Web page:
Artificially Sweetened Drinks May Increase AFib Risk by 20%, Study Finds

Artificially Sweetened Drinks May Increase AFib Risk by 20%, Study Finds
  • A new observational study linked artificially sweetened beverages with a 20% increase in atrial fibrillation risk.
  • The same study associated pure fruit or vegetable juice with an 8% lower atrial fibrillation risk.
  • Experts recommend limiting or avoiding sweetened beverages for heart health.

Drinking artificially sweetened beverages, like Diet Coke or Crystal Light, might increase atrial fibrillation (AFib) risk, according to a new observational study. AFib, or an irregular heartbeat, is a common condition that can lead to stroke, heart failure, and blood clots.

The new study included 10 years of data from 201,856 individuals. People who drank at least 2 liters of artificially sweetened beverages each week—less than one standard 12oz can of soda per day—had a 20% higher risk of AFib. Drinking the same amount of sugar-sweetened beverages was associated with a 10% increased AFib risk.

AFib is estimated to impact over 12 million Americans by 2030. Age, high blood pressure, obesity, alcohol consumption, and smoking increase the risk of developing AFib.

“Based on the results of the study reported, it seems prudent to decrease consumption of artificially sweetened drinks to lower risk of AFib, especially in persons at high risk due to a strong family history of AFib, but also in the general public, given the projected increase in AFib prevalence in the future,” Penny M. Kris-Etherton, PhD, RD, FAHA, emeritus professor of nutritional sciences at Penn State University, told Verywell in an email. 

The new study does not prove that sweetened beverages cause AFib. However, other studies have also linked these drinks with poor health outcomes. A large 2022 observational study found that artificial sweeteners in food and drink were linked to a 9% higher risk of heart problems.

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Research has also associated artificially sweetened and sugar-sweetened beverages with type 2 diabetes, heart disease, and death.

“We know that there are a lot of negative effects associated with artificial sweeteners. It’s really quite provocative, but I do think it’s real,” Larry Chinitz, MD, director of the Heart Rhythm Center at NYU Langone Heart, told Verywell.

100% Fruit Juice Linked to Lower AFib Risk

Natural sugar seems to be a healthier alternative to artificial sweeteners, according to the new study. Drinking about 1 liter of pure fruit and vegetable juice per week was associated with an 8% lower AFib.

Lena Beal, MS, RDN, LD, a cardiovascular dietitian at Piedmont Atlanta Hospital, told Verywell in an email that 100% fruit juice contains vitamin C and other antioxidants that are linked to lower blood pressure, reduced oxidative stress, and reduced inflammation. All these can lead to a lower risk of AFib.

However, pure fruit juice can have as much sugar as sweetened beverages. More research is needed to prove that pure fruit juice can lower AFib risk. Research also suggests that whole fruit is better for heart health than pure fruit juice, especially since whole fruit contains fiber that can help lower blood pressure and cholesterol.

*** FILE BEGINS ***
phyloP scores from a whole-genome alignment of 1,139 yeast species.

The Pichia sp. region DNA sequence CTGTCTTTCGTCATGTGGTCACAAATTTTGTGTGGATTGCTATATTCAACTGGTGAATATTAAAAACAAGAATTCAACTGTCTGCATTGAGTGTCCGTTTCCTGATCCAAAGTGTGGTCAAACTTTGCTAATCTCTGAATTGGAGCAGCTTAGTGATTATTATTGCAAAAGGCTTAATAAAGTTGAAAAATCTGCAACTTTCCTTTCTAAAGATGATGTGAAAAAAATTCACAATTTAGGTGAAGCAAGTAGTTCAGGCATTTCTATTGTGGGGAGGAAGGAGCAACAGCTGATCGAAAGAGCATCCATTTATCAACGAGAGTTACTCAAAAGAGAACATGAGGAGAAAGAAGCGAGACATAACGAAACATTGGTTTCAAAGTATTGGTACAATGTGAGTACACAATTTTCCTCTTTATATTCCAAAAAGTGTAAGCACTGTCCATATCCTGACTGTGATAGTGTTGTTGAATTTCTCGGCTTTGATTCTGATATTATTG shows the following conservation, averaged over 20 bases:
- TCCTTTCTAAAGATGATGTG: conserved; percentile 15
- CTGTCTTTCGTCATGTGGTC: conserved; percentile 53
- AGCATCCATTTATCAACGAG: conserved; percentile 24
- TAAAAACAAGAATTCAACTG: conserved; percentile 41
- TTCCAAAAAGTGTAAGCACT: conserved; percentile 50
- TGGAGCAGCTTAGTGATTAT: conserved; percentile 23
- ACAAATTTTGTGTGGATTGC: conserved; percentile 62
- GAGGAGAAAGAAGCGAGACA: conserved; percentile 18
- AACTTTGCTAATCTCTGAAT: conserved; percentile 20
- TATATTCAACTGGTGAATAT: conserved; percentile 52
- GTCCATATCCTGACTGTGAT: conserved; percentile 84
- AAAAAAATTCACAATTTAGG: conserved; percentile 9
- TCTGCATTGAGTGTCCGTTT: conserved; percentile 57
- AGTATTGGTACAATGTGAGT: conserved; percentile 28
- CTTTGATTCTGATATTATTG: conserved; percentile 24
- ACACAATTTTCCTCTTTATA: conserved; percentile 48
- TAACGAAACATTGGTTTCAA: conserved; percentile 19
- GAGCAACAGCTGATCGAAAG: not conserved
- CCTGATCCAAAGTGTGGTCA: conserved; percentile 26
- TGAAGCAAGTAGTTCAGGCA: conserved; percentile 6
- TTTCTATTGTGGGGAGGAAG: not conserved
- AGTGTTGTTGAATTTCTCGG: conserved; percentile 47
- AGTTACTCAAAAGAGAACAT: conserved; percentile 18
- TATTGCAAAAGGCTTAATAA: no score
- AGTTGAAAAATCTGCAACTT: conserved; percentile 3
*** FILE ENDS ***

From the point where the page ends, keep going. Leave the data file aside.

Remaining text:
Chinitz said the study might have found a connection between pure fruit juice and reduced risk of AFib because people who opt for juice over artificially sweetened beverages may make additional lifestyle decisions that help reduce AFib risk.

“If people are healthy and they’re drinking natural types of juices and they’re not using large doses of additional sugar or artificial sweeteners, maybe those lifestyle choices also relate to weight, exercise, healthy living, alcohol, caffeine,” Chinitz said.

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Other Factors That Can Reduce AFib Risk

Genetics, infection, and aging can all increase AFib risk, so you can’t prevent the condition just by changing your beverage preference.

However, the American Heart Association published a scientific statement in 2020 acknowledging that lifestyle interventions can help people manage AFib, even though more studies are needed.

“They don’t necessarily eliminate the problem, but they certainly can help,” Chinitz said.

Heart-healthy lifestyle changes like managing stress, being physically active, maintaining a healthy weight, reducing alcohol consumption, and quitting smoking can help lower the risk.

“AFib nowadays is amongst the most common cardiac things that we deal with. You can’t get away from recognizing the importance of a healthy lifestyle, which includes diet and exercise,” Chinitz said. “There’s no question that excessive sugar and even these artificial sweeteners are just not healthy. So caution about that.”

Takeaway Note

The new observational study does not prove a causal relationship between artificially sweetened beverages and AFib risk. However, based on the findings, researchers recommend reducing the consumption of artificially sweetened and sugar-sweetened beverages whenever possible.


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